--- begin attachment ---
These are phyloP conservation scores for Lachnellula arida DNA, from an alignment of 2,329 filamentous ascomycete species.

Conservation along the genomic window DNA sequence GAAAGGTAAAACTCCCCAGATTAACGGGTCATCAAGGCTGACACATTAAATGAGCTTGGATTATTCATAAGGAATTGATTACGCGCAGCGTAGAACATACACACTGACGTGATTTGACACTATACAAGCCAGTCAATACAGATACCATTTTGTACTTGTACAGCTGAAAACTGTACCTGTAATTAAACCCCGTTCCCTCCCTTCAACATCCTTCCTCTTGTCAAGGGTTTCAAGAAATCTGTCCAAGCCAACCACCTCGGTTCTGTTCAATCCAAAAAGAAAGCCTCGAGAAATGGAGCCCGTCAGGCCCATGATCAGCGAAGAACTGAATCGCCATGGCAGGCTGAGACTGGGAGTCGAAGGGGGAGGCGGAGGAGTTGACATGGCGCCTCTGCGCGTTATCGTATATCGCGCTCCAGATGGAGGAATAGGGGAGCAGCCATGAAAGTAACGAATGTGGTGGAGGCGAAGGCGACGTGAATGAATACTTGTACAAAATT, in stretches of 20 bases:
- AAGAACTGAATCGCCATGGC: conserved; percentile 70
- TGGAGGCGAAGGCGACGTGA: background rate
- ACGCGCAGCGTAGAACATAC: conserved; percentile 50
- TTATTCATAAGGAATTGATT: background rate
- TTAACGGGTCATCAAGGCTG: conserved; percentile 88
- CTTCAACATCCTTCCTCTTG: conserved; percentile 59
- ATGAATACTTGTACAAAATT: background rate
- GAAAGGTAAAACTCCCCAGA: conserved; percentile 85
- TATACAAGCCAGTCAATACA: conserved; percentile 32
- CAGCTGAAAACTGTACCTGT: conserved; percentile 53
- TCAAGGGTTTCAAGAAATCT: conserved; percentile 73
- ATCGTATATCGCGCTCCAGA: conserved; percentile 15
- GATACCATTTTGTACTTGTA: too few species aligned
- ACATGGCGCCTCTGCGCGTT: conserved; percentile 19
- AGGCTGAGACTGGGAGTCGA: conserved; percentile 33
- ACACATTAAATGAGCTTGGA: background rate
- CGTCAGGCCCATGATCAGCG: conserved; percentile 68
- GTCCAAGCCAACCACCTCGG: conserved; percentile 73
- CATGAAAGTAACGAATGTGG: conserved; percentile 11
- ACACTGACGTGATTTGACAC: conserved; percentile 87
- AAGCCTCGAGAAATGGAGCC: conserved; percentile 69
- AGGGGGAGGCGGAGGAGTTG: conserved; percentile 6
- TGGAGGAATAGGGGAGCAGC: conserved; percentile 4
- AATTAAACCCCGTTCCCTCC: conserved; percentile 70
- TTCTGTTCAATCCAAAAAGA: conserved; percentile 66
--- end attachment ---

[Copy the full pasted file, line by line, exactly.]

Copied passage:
These are phyloP conservation scores for Lachnellula arida DNA, from an alignment of 2,329 filamentous ascomycete species.

Conservation along the genomic window DNA sequence GAAAGGTAAAACTCCCCAGATTAACGGGTCATCAAGGCTGACACATTAAATGAGCTTGGATTATTCATAAGGAATTGATTACGCGCAGCGTAGAACATACACACTGACGTGATTTGACACTATACAAGCCAGTCAATACAGATACCATTTTGTACTTGTACAGCTGAAAACTGTACCTGTAATTAAACCCCGTTCCCTCCCTTCAACATCCTTCCTCTTGTCAAGGGTTTCAAGAAATCTGTCCAAGCCAACCACCTCGGTTCTGTTCAATCCAAAAAGAAAGCCTCGAGAAATGGAGCCCGTCAGGCCCATGATCAGCGAAGAACTGAATCGCCATGGCAGGCTGAGACTGGGAGTCGAAGGGGGAGGCGGAGGAGTTGACATGGCGCCTCTGCGCGTTATCGTATATCGCGCTCCAGATGGAGGAATAGGGGAGCAGCCATGAAAGTAACGAATGTGGTGGAGGCGAAGGCGACGTGAATGAATACTTGTACAAAATT, in stretches of 20 bases:
- AAGAACTGAATCGCCATGGC: conserved; percentile 70
- TGGAGGCGAAGGCGACGTGA: background rate
- ACGCGCAGCGTAGAACATAC: conserved; percentile 50
- TTATTCATAAGGAATTGATT: background rate
- TTAACGGGTCATCAAGGCTG: conserved; percentile 88
- CTTCAACATCCTTCCTCTTG: conserved; percentile 59
- ATGAATACTTGTACAAAATT: background rate
- GAAAGGTAAAACTCCCCAGA: conserved; percentile 85
- TATACAAGCCAGTCAATACA: conserved; percentile 32
- CAGCTGAAAACTGTACCTGT: conserved; percentile 53
- TCAAGGGTTTCAAGAAATCT: conserved; percentile 73
- ATCGTATATCGCGCTCCAGA: conserved; percentile 15
- GATACCATTTTGTACTTGTA: too few species aligned
- ACATGGCGCCTCTGCGCGTT: conserved; percentile 19
- AGGCTGAGACTGGGAGTCGA: conserved; percentile 33
- ACACATTAAATGAGCTTGGA: background rate
- CGTCAGGCCCATGATCAGCG: conserved; percentile 68
- GTCCAAGCCAACCACCTCGG: conserved; percentile 73
- CATGAAAGTAACGAATGTGG: conserved; percentile 11
- ACACTGACGTGATTTGACAC: conserved; percentile 87
- AAGCCTCGAGAAATGGAGCC: conserved; percentile 69
- AGGGGGAGGCGGAGGAGTTG: conserved; percentile 6
- TGGAGGAATAGGGGAGCAGC: conserved; percentile 4
- AATTAAACCCCGTTCCCTCC: conserved; percentile 70
- TTCTGTTCAATCCAAAAAGA: conserved; percentile 66